Basic Project Leadership Skills: Stakeholders | Simon Harris | Skillshare

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Basic Project Leadership Skills: Stakeholders

teacher avatar Simon Harris, Seeking common sense for an often irrational world

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Taught by industry leaders & working professionals
Topics include illustration, design, photography, and more

Watch this class and thousands more

Get unlimited access to every class
Taught by industry leaders & working professionals
Topics include illustration, design, photography, and more

Lessons in This Class

6 Lessons (31m)
    • 1. 0 Simon's Intro

      3:40
    • 2. 1 Characteristics of Teams

      3:53
    • 3. 2 Power and Interest Grid

      9:19
    • 4. 3 Influence Mapping to Start Comms Planning

      9:03
    • 5. 4 WIIIFM (!)

      3:01
    • 6. 5 Summary

      1:57
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About This Class

Everyone who needs or wants to achieve results through, with or for (and despite!) others will benefit from understanding how to engage with stakeholders.
"Stakeholders" is an 'awkward' title for a topic that comes down to promoting good communications.
This course is focused on how to. It isn't short; that's just the amount of talking I do! The real length is in the work you do to apply it.
I'll give you the tools and the inspiration.
Its up to you whether you apply them
The content I provide IS oriented to enable you to do that (if you disagree or need help then reach out :-)

Meet Your Teacher

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Simon Harris

Seeking common sense for an often irrational world

Teacher

Hello :)

I'm Simon, I live in Edinburgh Scotland with my wife Lea. We have a daughter Becky close by and son Toby in UAE.

My topic is (almost) Project Management...

...which I believe needs to be rethought for most people's real needs most of the time. My passion is to add the common sense that the text books manage to filter out.

BUT you (I) can't turn the tide. The 'text-book' knowledge underpins most professional credentials and it is foundational. So I help folk with both "how to do it for real" and "how to prepare for professional exams".

Ciao

Simon

See full profile

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Transcripts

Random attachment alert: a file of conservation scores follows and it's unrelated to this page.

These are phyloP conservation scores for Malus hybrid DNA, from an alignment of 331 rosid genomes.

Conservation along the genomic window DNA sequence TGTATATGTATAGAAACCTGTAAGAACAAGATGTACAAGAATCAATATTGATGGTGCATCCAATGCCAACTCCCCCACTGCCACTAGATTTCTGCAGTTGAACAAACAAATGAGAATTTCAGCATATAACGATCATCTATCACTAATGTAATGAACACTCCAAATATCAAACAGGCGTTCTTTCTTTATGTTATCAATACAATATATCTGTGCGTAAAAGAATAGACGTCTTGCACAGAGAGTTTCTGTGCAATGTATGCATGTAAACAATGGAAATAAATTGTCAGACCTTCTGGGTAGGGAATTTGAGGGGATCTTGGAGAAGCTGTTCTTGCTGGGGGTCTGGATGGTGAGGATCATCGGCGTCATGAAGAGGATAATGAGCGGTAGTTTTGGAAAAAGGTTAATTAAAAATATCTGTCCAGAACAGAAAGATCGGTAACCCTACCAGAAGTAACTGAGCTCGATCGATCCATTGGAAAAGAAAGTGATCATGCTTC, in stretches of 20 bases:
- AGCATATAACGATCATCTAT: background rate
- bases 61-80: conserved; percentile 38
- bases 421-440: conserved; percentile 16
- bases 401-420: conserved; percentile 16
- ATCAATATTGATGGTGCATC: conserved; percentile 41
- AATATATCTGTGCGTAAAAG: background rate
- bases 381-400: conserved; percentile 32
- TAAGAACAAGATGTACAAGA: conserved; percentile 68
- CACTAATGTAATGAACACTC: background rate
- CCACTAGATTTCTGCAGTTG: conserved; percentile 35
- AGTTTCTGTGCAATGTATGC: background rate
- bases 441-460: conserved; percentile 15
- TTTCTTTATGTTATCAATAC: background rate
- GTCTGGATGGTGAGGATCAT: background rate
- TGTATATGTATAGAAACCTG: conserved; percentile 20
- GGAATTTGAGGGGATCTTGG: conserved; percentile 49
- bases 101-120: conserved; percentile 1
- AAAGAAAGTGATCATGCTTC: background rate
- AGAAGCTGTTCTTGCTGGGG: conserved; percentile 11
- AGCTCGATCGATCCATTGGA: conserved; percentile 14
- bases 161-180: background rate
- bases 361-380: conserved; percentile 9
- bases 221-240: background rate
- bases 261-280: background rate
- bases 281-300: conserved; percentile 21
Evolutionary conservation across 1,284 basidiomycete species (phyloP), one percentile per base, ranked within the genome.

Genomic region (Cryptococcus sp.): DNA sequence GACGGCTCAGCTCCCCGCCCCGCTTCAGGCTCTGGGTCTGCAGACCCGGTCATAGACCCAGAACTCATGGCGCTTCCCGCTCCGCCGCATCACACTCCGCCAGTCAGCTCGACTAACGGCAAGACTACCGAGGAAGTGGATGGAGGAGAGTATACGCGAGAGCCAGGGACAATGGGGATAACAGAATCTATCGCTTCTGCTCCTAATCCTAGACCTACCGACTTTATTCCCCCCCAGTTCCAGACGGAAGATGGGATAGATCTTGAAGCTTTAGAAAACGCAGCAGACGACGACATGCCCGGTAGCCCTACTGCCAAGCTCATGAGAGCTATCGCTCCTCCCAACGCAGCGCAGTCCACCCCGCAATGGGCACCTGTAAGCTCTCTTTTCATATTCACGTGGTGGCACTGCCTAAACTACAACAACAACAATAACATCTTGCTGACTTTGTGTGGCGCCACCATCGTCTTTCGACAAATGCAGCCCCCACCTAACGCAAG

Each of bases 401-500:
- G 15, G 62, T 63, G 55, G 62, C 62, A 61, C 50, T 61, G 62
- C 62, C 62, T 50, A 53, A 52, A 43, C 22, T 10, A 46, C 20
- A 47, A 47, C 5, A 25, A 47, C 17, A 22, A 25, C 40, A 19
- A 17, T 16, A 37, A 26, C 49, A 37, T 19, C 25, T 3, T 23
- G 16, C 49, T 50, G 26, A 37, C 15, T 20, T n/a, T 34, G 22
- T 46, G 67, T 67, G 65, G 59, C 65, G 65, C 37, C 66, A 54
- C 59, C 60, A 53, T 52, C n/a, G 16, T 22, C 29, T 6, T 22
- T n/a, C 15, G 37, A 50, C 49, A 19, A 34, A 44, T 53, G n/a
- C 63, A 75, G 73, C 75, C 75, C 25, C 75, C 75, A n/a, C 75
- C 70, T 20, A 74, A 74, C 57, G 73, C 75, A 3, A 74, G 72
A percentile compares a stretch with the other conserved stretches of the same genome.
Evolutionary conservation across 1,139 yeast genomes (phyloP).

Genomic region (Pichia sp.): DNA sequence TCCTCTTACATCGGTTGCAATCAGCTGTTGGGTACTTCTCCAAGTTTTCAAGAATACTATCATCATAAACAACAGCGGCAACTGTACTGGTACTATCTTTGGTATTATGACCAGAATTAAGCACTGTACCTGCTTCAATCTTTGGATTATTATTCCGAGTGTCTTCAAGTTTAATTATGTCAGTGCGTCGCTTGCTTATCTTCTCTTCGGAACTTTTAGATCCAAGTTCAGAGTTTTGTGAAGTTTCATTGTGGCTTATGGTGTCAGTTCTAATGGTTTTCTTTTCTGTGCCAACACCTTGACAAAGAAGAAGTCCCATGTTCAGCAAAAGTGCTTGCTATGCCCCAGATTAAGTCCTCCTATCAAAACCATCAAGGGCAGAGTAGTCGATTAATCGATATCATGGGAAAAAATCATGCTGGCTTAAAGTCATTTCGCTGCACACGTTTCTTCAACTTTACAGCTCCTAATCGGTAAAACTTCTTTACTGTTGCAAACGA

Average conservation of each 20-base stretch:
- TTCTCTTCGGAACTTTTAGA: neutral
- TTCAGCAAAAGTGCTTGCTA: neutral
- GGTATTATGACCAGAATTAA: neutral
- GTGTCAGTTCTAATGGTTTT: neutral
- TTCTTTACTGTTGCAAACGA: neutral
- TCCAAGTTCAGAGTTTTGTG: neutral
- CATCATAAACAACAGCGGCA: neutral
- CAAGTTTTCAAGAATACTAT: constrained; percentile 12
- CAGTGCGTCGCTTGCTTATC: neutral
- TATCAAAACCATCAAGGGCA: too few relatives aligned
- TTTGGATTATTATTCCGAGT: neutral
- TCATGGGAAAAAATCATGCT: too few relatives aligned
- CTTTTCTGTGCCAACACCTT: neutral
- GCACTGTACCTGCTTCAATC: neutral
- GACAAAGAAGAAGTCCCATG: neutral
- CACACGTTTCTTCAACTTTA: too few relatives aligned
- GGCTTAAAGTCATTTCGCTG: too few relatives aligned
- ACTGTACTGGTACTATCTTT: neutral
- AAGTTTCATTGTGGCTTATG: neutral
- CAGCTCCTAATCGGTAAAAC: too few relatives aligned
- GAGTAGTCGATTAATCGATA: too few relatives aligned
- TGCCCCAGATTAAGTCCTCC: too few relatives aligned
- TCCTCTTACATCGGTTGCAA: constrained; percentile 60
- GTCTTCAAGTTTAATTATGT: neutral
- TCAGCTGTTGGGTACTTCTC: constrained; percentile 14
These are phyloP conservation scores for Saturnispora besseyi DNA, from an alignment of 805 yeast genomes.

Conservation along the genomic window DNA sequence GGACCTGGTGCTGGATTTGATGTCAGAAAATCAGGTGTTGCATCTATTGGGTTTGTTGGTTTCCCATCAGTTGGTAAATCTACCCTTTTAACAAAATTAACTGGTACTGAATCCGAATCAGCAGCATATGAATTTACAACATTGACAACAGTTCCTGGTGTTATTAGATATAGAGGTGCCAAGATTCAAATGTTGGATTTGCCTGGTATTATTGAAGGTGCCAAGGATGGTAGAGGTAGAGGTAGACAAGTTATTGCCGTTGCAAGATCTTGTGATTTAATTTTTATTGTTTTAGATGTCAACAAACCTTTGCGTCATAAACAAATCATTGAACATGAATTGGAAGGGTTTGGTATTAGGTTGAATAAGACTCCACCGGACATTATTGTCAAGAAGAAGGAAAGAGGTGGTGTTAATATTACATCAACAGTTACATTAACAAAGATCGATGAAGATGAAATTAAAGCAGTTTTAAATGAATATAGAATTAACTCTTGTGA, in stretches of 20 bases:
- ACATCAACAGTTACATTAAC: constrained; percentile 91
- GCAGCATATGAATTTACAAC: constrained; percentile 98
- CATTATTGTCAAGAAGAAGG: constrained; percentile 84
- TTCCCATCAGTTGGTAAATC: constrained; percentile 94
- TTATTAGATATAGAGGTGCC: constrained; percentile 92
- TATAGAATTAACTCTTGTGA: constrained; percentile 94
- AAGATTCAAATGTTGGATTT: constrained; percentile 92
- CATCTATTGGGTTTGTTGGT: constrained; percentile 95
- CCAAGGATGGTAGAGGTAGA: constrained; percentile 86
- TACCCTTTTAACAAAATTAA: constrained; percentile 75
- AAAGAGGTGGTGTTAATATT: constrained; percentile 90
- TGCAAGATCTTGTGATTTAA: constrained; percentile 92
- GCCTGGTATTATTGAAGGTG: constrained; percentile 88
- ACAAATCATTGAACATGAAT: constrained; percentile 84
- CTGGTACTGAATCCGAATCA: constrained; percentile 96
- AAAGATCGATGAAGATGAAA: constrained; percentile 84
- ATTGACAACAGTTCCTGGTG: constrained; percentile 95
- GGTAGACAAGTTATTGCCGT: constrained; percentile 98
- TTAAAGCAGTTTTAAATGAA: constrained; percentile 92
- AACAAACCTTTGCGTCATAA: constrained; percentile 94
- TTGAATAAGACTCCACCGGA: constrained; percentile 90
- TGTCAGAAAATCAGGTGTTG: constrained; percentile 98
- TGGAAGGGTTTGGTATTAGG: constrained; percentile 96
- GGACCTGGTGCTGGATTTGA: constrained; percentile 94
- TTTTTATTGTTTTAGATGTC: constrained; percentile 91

1. 0 Simon's Intro: Hello, my name is Simon and I will be your guide and your host through this short course. I'm gonna suggest that you have to needs at the moment. One is this topic irrelevance to me and to, is this guy worth listening to? So if I chose to put them on the screen, I would have a string of letters after my name that relates to project management and the topic of stake holders and the like. But I don't choose to put them on the screen because I think that the whole industry idea of qualifying people and allowing them to use post phenomenon has gone a bit silly. It no longer I think, communicates value. And I also think that publications like this one, which I am expert in, rather lost the point about why we did all this stuff in the pursuit of money for exams. So I haven't put all the qualifications up there, but I do have 40 years experience doing this stuff. And I've learned a bit while I've been doing it. So I'll leave the question of whether this guy is worth listening to, up to you to decide in the next minute or however long it takes you to come to those conclusions. The question about whether this is relevant to you, I think the answer is yes. All of us are in situations where we have people around us who influence us and who we influence. And that applies as much in our social as all our other spheres of activity. Although I am in this conversation gonna focus on the idea that we are either a formally appointed or an accidentally appointed project manager, project participants or organisational manager, leader or team member or participants, which I think probably pretty much covers everything rarely. And in those contexts. So that business, the organisational, the club, the, any group of people trying to achieve things. As soon as you get into the situation where you're trying to achieve things through other people than we are in the situation of trying to understand and influence and, and the word that's not in any of the books and is perhaps the Bedouin the least acceptable one? The most honest one is manipulate. We are seeking in stakeholder engagement, in stakeholder management to understand people's opinions. And to harness those opinions to achieving outcomes. Or recognizing when those opinions are counter to our interests. And being able to behave appropriately to pursue the interests of either ourselves or if you're in project environments, are sponsors, or if we're in organisations and Operations, the aims that either we generate or are handed to us. And that's what we're gonna do in this conversation that follows. Understand how we might use our and other people's influences in order to be able to better achieve power and other people's aims. Or perhaps I shouldn't be saying this frustrate other people's aims. No, I'm not actually gonna go in that direction. I'm going to cover the positives and the negatives. So if you still think you're with me, let's head into the next slide. 2. 1 Characteristics of Teams: Okay, let's consider a project, but it doesn't have to be a project. I'm just giving it context. A project is a journey taken by people together. And it's delivered by the efforts of a team. So if we're going to start considering stakeholders and we're gonna get some practical how-to. One of the things that we're going to need to understand is how do we build teams? And I think to build teams, our first step is to understand what one is. So I think it would be good for you if you pause the video at this point and is considered the question, What's a team? And you might approach that question by asking what are the characteristics or properties, strengths, and weaknesses perhaps of a team. Suppose the video and think, what is the definition of a team? What are the characteristics of a team? Is this. Welcome back. I'd like to test your definitions now. On the left-hand side, I have a picture of a group of people. And I don't think they're a team because they don't have one of the first characteristics of a team, which is a common goal, a mutual end point. And I think that that is illustrated by the group of people at the bus stop. So all the people standing at the bus stop have a common aim here. Their interest is to climb on the boss. As they take that journey. They will, however, get off the bus at different times and as the bus proceeds, people at different bus stops will go on. So these people are not a team. Although that's not to say that every member of a team needs to join and leave at the same time. But and those people at the bus stop, not being a team do share a common aim. So common aim is one characteristic of attainment not sufficient. To actually define team. To be sufficient, we need what the people on the right hand side have. Now the people on the right hand side, if I try and describe them, I have to say they're a tug-of-war team. I have to use the word team to describe them. And the question is, what's the essential characteristic that they're demonstrating that makes them a team. And the test with your definition of the team was, did you identify it's a group of people with a common aim Who are mutually dependent upon each other. In order to achieve that aim, if you did give yourself a pat on the back, give yourself a gold star. So a project team or any other team is a group of people who share a common aim and are mutually dependent upon each other to achieve that aim. Now it might go a little bit further and say things like they have a set of skills that together are complete. And we could point out that they don't have to have the same skills, but between them, they have to have all the required skills. Just like they don't have to get on or off the bus at the same time in order to be sharing a portion of the journey. So now we know what a team is. We should ask the next question about stakeholders, but let's just recap. Be good if you paused and recapped for yourself because that repetition will cement in your mind. But my recap for you is a team of a group of people with a common aim and a mutual dependency upon the capabilities, which often means skills, but not entirely. Let's move on. 3. 2 Power and Interest Grid: When we start looking at stakeholders, we need to ask ourselves the question, which stake holders require, deserve, reward, etcetera, the most amount of time and effort spent on them. The challenge with stakeholders is not all stake holders are equal. And the first step in the stakeholder process is to consider who are the stakeholders? And the simplest answer to that is everyone. But that very rapidly then begs the question, how do I cope with dealing with everybody who's a stakeholder? And the answer that comes from that is, well, we need to separate or segment our stakeholders into those who have the most relevance or significance to us. And then we ask, well, how do I determine relevance and significance? And that's where we asked the power and interest questions. So what maybe one of the ways in which we start to do that then is it's time for a tool. It's time to sort of understand how we might start analyzing our stake holders. So step number one in stakeholder engagement or stakeholder management is to identify who our stakeholders are. And as soon as we start doing that, we get an enormously long list because our stakeholders are everyone. In fact, you might pause now and just consider for any context you like project piece of work club, you belong to. Just the people in the same street as you, or possibly even the people who get on the same butters you in the morning assuming that you get on a bus. What's my list of stakeholders? And as you build that list, you maybe want to think about trying to analyze it and dividing it in two different ways. And I'm going to draw you a picture here with a bit of luck. I'm going to draw an axis in this direction. And I am going to say there are some stakeholders who are positive. And there are some stakeholders who, uh, negative. And stakeholders lives somewhere on that spectrum. And stakeholders have power. So we could say the other access was interest. And that power and interest may relate to the outcome or it may relate to the journey. Now the reason that I said to you earlier that the state, that the textbooks are not very good is because the average tape book just draws us the top right-hand corner quadrant and says power and interest. And it goes from 0 to positive, and it doesn't, it goes from highly negative to highly positive. And it says that they have power, and yet they do, but their power relates to things like outcome and enabling. An external to the project and journey and achievement and internal to the project. So I'm going to say that the people down here are the team. And now I want to do some analysis or some thinking with this model. Now I've drawn the axes for you. The next question is to say, how am I going to use this diagram? So the first question that I have for you is to ask the question, what about the folk in this corner? They have an interest in the outcome. There, probably external to the core project team, but they're definitely deeply concerned with what we're going to achieve. And they have power. So these are the folk that I am going to ask for help from. I was a PI to sort of help I typically one is resources and budget and authorization. The next question I'm going to ask is, what about the folk who are here? They don't have power but they have interest. So my observation is that if I can group them together, I move them in the direction. Being more powerful, and then they can be helpful to me. So now I've started to think, Where would I put people on this grid? And you might like to pause and put your list of people on the grid. But I've got a little bit more explaining to do first. Well, first you can pause whenever you wish. The folk who are here also have power, but they are mostly neutral. So these are good people to ask for advice because their opinions are likely to be unbiased. And either of the extremes are likely to be people with bias. And I typically don't want bias when I'm asking for advice, I do want bias when I'm asking for resources. Positive bias, not negative bias. And that could be a question about what do we do with these people? And the classic mistake is to ignore them. So we won't ignore them. Because if they group together, they gave power. And if we've gotten, we've made a mistake, then ignoring them was a bad idea. And then the next question is, what do you do with these people? And the obvious answer is to keep them separate because you don't want them gaining power. And then the next question is, what do you do with these people? And the answer there depends on the acceptability. The answer there depends on how political you are. Because you may move as far as misinformed and keep off balance or I don't know what other responses you might think are appropriate. What I will say is that if I want to influence these people in the hope of moving them in this direction, then it's probably these people who are the ones that I should engage and asked to do that. And in asking them to do that, they will only take action if they have a balanced opinion that what we are doing is good. Ising is good stuff. So the conversation between the neutrals and the negatives is generally the way in which I would like to be able to engage conversation with the people who are negative to move them in the right direction, the direction that I think is right. And then he filled in half this picture so far. So I should fill in the bit down here. These are my key team, key team members. They have enthusiasm and energy and they are capable. And I may have folk in the middle here, that is to say they are also capable, but they don't have enthusiasm and energy. In which case, I have not done the stakeholder engagement process well enough. And the journey in this direction is very often accompanied by the initials, What is in it for me or them. And it's establishing the what's in it for me that will likely move people in that direction. And if I have people in this quadrant there in the team and they are negative, then again, I think we have some politics to deal with, but here we have some politics that we, that there's no doubt that we have to deal with. My advice to you. There would be to remove them from the team or to escalate to your sponsor. The fact that these folk are in the team because this is the source of things like sabotage. And I could talk about environments where I have seen sabotage actually happening like different parts of a bit geographically different parts of a business with interests in the same work and deep concerns and fears about there. Security of employment, actually sabotaging things for other groups. But I'm not going to be more specific about even which industry that was him. 4. 3 Influence Mapping to Start Comms Planning: This picture is only half drawn. Let me swap colors so that you can now see where I'm drawing in. Let's go with a light blue. The thing that we really need to understand is that all stakeholder management activity, engagement activity is merely a precursor, many a component of creating the communications plan and executing that communications plan. And every project management text I know of makes the assumption that the project manager is the spider in the middle of a spider's web. And that is not correct. Or if it's anywhere near correct, it's only partially correct. The component part here is I probably, as project manager, need to put myself over here. Not hugely powerful. Not officially powerful generally. But with, I hope, a high degree of interest. If I'm over here, It's to say negative with not powerful than we are in trouble. And I need to go and find some allies to increase my power. And I need to move into the direction of positive or I need to get out of this activity. So project managers probably over there, there's loads of people on this diagram who are going to be in places like this. And there are perhaps people in this diagram who are going to be in places like this. And I hope there are people on the diagram who are in places like this. And very often I'm not entirely sure where they are. So I probably ought to put them on the diagram in terms of a range. And I also say then that this person is in that range. But I'm not gonna keep drawing that because it will make the diagram rather messy. And in fact, I'm actually even gonna get rid of that circle or the, and those axes. Although I do think that they are relevant, I'm only getting rid of them because the diagram will otherwise get too messy to be able to see clearly. So I've said your ready, when there are folk in the middle of the diagram, we ask them for their advice. And we ask them also to be the interface perhaps to other parts of the organization where a direct conversation between the positives and the negatives is not so useful. So actually what I'm doing with this diagram is not asking the question, not just asking the question, who has power and interest. I'm asking the question, who influences who? So what this diagram really ought to be titled and described as is an influence MAP. Notice I've marked at the top with a typo and stakeholder power and interest analysis. The analysis bit. Is asking about the influence. So point number one perhaps to understand is the project manager is not in the middle of every conversation. The project manager needs to establish that conversations between other stake holders, particularly across the team, are going on. Not to be a participant in every one of those conversations. If you're a project manager in Anna thing with domain areas that you are not expert in and you get yourself in the middle of every conversation, then you just screw the conversations up. At best and at work or at worst and at best you just slow them down. So keep yourself out of the conversations you don't need to be part of, but make sure those conversations are happening. So as we do stakeholder analysis, we're really building communications plan. And as we do communications plan, we are asking the twin questions. What information needs to come to us as a project team? And where do we get it from? Who is accountable for giving it to us? How do we ensure that they provide it? And what information as a project team do we need to pass either to each other or to other stakeholders? And it's not as project manager. What's all the communicating I need to do. It's as project. What's all the communicating everybody needs to do. So now we have an analysis tool. And you can see there are two parts to this analysis tool. And there are several steps. And the steps run, identify all your stakeholders. That's a very, very long list drawer aligned somewhere along that list that says below the point where I want to actively try and engage them. And their names would've gone somewhere like that in the middle of the picture. And let, in fact, let's even swap color and go for a red color. And say, these are the, this is the area where there are very many stakeholders and we don't pay a huge amount of attention. We make sure that we monitor them, that we keep them broadcast in formed. But we perhaps don't engage that much more. And then outside picture, who is communicating with WHO and just going to put it in pink and want to make sure that there are strong communications here. And I'll just do it with a circle. I want to make sure there are strong communications down here. There is a formula out there. I'll write it on the board where I've got some space, which is something called brooks law or, or brooks equation, which is says the number of communications pause in a project is n squared minus n. If this rote nicely, it would be coming out okay? Over two. And that's true. If everybody speaks to everybody else. So that might be true if you've got a team of five or seven people, it's not true in a project of a 125 people because you have groups within a 125 people. And the n squared minus two applies to the five or seven or maybe even ten? No, probably not sort of ten in each of the groups. And then each of the groups need to communicate with each other in some fashion. But now we're moving a bit ahead of ourselves in terms of the communications management conversation. And I'm not gonna go into the depths of the communications management here because we're focused on stakeholders. So where was I? I was talking through the steps. Let me recap those. Number one identifiable all the stake holders number to draw a line across it. That's the people that are inside the pink circle in the middle and the ones who are not. Plot the rest on this picture. And identify who is already linked together and who you would like to be linked together. And maybe if you're very political who you would not like to be linked together. And you might also, and I'll put it in green. Consider one other aspect here. I'll put it in green if I can get the pen to come. That there's really a third axes in here, which is the topics over which people have commonality of interests. Not everybody's interested in the same topics. And so this is actually quite a complicated space that we're trying to model here. And that's one of the reasons why stakeholder analysis and stakeholder engagement is a challenge for us all. Because we need to actually identify that there are ebbs and flows and sub conversations going on across the project. But if we just go back to the simple, but who are the stakeholders, who matters, who talks to who? And when we get to communications planning, which will be a different course, we'll ask the question, what conversations are they involved in? How those conversations facilitated, like they're written or or their instant message or whatever else on what timings and triggers and who has what roles and responsibilities in it. So now we have asked the question about power and interests. And we've also answered the question about relationship. 5. 4 WIIIFM (!): When I drew this picture, I'll stick with green. But it is now a very messy picture, isn't it? When I drew this picture, I said, what we need to understand is the what's in it. For me. I'm going to circle that multiple times just so you can see, stand out. And the, what's in it for me is the motivating factor. Let me go back to my slide here. What's in it for me is the motivating factor for the, all the behaviors, all the actions of all the people on this picture. So the people who perceive things as negative will be taking actions to diminish your chances and your impacts of success. And the people who believe they're going to get something from it are more likely to be taking actions to support your success. But that's not guaranteed. Let me just repeat that because that was really significantly important. The people who believe they will be worse off are actively fighting against you. The people who believe they may benefit from what you're doing. We'll be passively not getting in your way, but without a visible benefits for themselves and belief that you can help them achieve that benefit. They are unlikely to be taking action. So your success is based on everybody else's belief that through their mutually depend interdependent actions, they will get there. What's in it for me, they're from your perspective there, what's in it for them. So one of the things that is crucially important for us as we do these early stages of stakeholder engagement and analysis is to ask the question, What's your success criteria to each individual? They will start probably because of politics and trust and all those sorts of things to tell you. The corporate good answers. But they weren't actively pursue corporate good answers. Unless they're in a spotlight. What you need is sufficient trust from people. They will tell you their personal what's in it for me. And then your challenge there is to align their personal what's in it for me, with the initiatives, with the endeavors with the organization's current target, current desires. Because when people see that the leader is providing them with an opportunity to realize their own ambitions and targets and aspirations, then they will contribute. And actually we've mostly now covered the topic that I wanted to take you through. 6. 5 Summary: So let's summarize. I've been almost an exclusive, inexcusable, cynical up to now, and I keep calling it Stakeholder manipulation. And that is definitely not what I mean. At least not in the sense that really when we talk about manipulation, we're talking about being unethical. There's a challenge in the root of stakeholder analysis and engagement and management, which says that we all see the world differently. And what's in my interests may not be in your interest. And if I then start taking actions to make my interests come to the fore. Is it ethical of meats take action to stop your interests? Is it ethical view to take actions to stop my interests? And if your taking actions to stop my interest, is it ethical for me to respond? And we only have to look at global trade wars or children in the nursery fighting with each other. To realize that this is a question that is too complicated to have any sort of answer other than it's situational. And it depends on personalities and lots of other characteristics. And to say that whether it's with a big P or a small p, It's all about politics. And that politics is neither good nor bad. It's a fact. It can be made to be bad. And I would suggest that 99% of the time we need to stay out of that territory, but it's not realistic to say that, to ignore it. So the question that we've been answering through the last half an hour, almost all content is who, who influences who, whose assistance do we need? Who do we need to assist? And what are the circumstances under which mutual back scratching is promoted and is appropriate? So that was our topic.